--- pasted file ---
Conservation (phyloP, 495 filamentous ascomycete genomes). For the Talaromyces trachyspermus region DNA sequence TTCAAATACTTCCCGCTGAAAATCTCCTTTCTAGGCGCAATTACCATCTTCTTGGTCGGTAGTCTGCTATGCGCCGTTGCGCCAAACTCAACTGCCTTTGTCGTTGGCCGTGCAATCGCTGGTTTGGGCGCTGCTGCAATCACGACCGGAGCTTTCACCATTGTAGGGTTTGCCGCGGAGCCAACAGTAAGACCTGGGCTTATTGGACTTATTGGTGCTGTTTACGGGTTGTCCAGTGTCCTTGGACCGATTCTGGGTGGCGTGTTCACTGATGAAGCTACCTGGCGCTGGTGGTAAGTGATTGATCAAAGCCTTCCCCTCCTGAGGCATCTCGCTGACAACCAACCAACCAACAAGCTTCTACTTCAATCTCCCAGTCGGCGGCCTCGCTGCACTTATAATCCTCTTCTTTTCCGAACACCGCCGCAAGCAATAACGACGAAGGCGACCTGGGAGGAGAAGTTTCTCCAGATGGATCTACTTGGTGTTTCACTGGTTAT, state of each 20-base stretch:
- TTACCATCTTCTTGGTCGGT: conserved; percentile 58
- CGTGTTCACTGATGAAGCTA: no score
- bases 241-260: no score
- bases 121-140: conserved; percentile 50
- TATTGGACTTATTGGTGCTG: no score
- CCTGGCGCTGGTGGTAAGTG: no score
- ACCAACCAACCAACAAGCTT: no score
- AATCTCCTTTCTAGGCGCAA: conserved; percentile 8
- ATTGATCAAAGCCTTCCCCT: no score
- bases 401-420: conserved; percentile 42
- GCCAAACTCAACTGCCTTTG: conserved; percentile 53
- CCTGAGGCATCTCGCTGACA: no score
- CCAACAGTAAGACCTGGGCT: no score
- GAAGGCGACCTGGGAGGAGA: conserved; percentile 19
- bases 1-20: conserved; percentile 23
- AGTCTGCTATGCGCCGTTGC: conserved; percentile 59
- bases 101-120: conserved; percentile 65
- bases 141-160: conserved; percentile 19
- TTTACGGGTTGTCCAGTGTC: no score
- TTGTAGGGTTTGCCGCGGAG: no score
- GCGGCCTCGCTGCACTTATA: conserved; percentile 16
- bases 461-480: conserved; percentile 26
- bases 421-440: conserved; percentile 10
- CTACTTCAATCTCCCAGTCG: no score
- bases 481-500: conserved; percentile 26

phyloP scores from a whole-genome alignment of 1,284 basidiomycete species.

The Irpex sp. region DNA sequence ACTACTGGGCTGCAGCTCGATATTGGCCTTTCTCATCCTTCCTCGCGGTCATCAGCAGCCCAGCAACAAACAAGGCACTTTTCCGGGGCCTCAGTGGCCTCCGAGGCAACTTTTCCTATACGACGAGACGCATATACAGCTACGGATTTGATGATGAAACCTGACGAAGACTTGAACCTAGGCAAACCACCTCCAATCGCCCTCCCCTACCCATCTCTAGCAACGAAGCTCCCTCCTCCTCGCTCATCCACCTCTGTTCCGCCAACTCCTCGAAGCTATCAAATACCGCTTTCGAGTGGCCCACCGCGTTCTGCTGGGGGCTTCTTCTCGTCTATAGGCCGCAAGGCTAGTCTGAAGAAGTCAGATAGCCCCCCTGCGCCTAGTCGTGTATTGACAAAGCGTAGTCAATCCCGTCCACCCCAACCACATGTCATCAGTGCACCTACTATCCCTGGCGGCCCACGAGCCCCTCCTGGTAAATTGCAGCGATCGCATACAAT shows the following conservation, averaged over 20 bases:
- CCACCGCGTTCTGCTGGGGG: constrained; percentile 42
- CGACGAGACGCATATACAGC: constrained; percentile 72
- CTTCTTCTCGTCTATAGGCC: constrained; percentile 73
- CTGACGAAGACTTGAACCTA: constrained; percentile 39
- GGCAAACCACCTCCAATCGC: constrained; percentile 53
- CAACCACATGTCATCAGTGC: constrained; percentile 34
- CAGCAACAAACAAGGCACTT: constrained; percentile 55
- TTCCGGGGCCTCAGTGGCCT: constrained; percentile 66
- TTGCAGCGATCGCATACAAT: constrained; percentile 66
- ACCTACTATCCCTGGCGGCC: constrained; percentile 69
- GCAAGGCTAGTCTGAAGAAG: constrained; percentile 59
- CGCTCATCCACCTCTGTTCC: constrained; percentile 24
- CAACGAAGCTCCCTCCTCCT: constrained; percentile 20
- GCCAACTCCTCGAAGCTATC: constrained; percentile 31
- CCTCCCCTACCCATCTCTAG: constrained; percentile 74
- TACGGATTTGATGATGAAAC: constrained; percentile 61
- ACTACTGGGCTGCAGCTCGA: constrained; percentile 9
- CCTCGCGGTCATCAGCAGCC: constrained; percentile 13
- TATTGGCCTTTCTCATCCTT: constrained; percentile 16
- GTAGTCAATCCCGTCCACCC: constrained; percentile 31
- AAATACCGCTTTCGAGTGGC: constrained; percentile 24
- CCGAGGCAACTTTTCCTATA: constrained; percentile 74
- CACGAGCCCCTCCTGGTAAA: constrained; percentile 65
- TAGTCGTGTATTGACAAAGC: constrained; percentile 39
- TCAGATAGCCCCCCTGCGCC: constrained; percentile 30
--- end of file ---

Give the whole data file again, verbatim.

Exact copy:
Conservation (phyloP, 495 filamentous ascomycete genomes). For the Talaromyces trachyspermus region DNA sequence TTCAAATACTTCCCGCTGAAAATCTCCTTTCTAGGCGCAATTACCATCTTCTTGGTCGGTAGTCTGCTATGCGCCGTTGCGCCAAACTCAACTGCCTTTGTCGTTGGCCGTGCAATCGCTGGTTTGGGCGCTGCTGCAATCACGACCGGAGCTTTCACCATTGTAGGGTTTGCCGCGGAGCCAACAGTAAGACCTGGGCTTATTGGACTTATTGGTGCTGTTTACGGGTTGTCCAGTGTCCTTGGACCGATTCTGGGTGGCGTGTTCACTGATGAAGCTACCTGGCGCTGGTGGTAAGTGATTGATCAAAGCCTTCCCCTCCTGAGGCATCTCGCTGACAACCAACCAACCAACAAGCTTCTACTTCAATCTCCCAGTCGGCGGCCTCGCTGCACTTATAATCCTCTTCTTTTCCGAACACCGCCGCAAGCAATAACGACGAAGGCGACCTGGGAGGAGAAGTTTCTCCAGATGGATCTACTTGGTGTTTCACTGGTTAT, state of each 20-base stretch:
- TTACCATCTTCTTGGTCGGT: conserved; percentile 58
- CGTGTTCACTGATGAAGCTA: no score
- bases 241-260: no score
- bases 121-140: conserved; percentile 50
- TATTGGACTTATTGGTGCTG: no score
- CCTGGCGCTGGTGGTAAGTG: no score
- ACCAACCAACCAACAAGCTT: no score
- AATCTCCTTTCTAGGCGCAA: conserved; percentile 8
- ATTGATCAAAGCCTTCCCCT: no score
- bases 401-420: conserved; percentile 42
- GCCAAACTCAACTGCCTTTG: conserved; percentile 53
- CCTGAGGCATCTCGCTGACA: no score
- CCAACAGTAAGACCTGGGCT: no score
- GAAGGCGACCTGGGAGGAGA: conserved; percentile 19
- bases 1-20: conserved; percentile 23
- AGTCTGCTATGCGCCGTTGC: conserved; percentile 59
- bases 101-120: conserved; percentile 65
- bases 141-160: conserved; percentile 19
- TTTACGGGTTGTCCAGTGTC: no score
- TTGTAGGGTTTGCCGCGGAG: no score
- GCGGCCTCGCTGCACTTATA: conserved; percentile 16
- bases 461-480: conserved; percentile 26
- bases 421-440: conserved; percentile 10
- CTACTTCAATCTCCCAGTCG: no score
- bases 481-500: conserved; percentile 26

phyloP scores from a whole-genome alignment of 1,284 basidiomycete species.

The Irpex sp. region DNA sequence ACTACTGGGCTGCAGCTCGATATTGGCCTTTCTCATCCTTCCTCGCGGTCATCAGCAGCCCAGCAACAAACAAGGCACTTTTCCGGGGCCTCAGTGGCCTCCGAGGCAACTTTTCCTATACGACGAGACGCATATACAGCTACGGATTTGATGATGAAACCTGACGAAGACTTGAACCTAGGCAAACCACCTCCAATCGCCCTCCCCTACCCATCTCTAGCAACGAAGCTCCCTCCTCCTCGCTCATCCACCTCTGTTCCGCCAACTCCTCGAAGCTATCAAATACCGCTTTCGAGTGGCCCACCGCGTTCTGCTGGGGGCTTCTTCTCGTCTATAGGCCGCAAGGCTAGTCTGAAGAAGTCAGATAGCCCCCCTGCGCCTAGTCGTGTATTGACAAAGCGTAGTCAATCCCGTCCACCCCAACCACATGTCATCAGTGCACCTACTATCCCTGGCGGCCCACGAGCCCCTCCTGGTAAATTGCAGCGATCGCATACAAT shows the following conservation, averaged over 20 bases:
- CCACCGCGTTCTGCTGGGGG: constrained; percentile 42
- CGACGAGACGCATATACAGC: constrained; percentile 72
- CTTCTTCTCGTCTATAGGCC: constrained; percentile 73
- CTGACGAAGACTTGAACCTA: constrained; percentile 39
- GGCAAACCACCTCCAATCGC: constrained; percentile 53
- CAACCACATGTCATCAGTGC: constrained; percentile 34
- CAGCAACAAACAAGGCACTT: constrained; percentile 55
- TTCCGGGGCCTCAGTGGCCT: constrained; percentile 66
- TTGCAGCGATCGCATACAAT: constrained; percentile 66
- ACCTACTATCCCTGGCGGCC: constrained; percentile 69
- GCAAGGCTAGTCTGAAGAAG: constrained; percentile 59
- CGCTCATCCACCTCTGTTCC: constrained; percentile 24
- CAACGAAGCTCCCTCCTCCT: constrained; percentile 20
- GCCAACTCCTCGAAGCTATC: constrained; percentile 31
- CCTCCCCTACCCATCTCTAG: constrained; percentile 74
- TACGGATTTGATGATGAAAC: constrained; percentile 61
- ACTACTGGGCTGCAGCTCGA: constrained; percentile 9
- CCTCGCGGTCATCAGCAGCC: constrained; percentile 13
- TATTGGCCTTTCTCATCCTT: constrained; percentile 16
- GTAGTCAATCCCGTCCACCC: constrained; percentile 31
- AAATACCGCTTTCGAGTGGC: constrained; percentile 24
- CCGAGGCAACTTTTCCTATA: constrained; percentile 74
- CACGAGCCCCTCCTGGTAAA: constrained; percentile 65
- TAGTCGTGTATTGACAAAGC: constrained; percentile 39
- TCAGATAGCCCCCCTGCGCC: constrained; percentile 30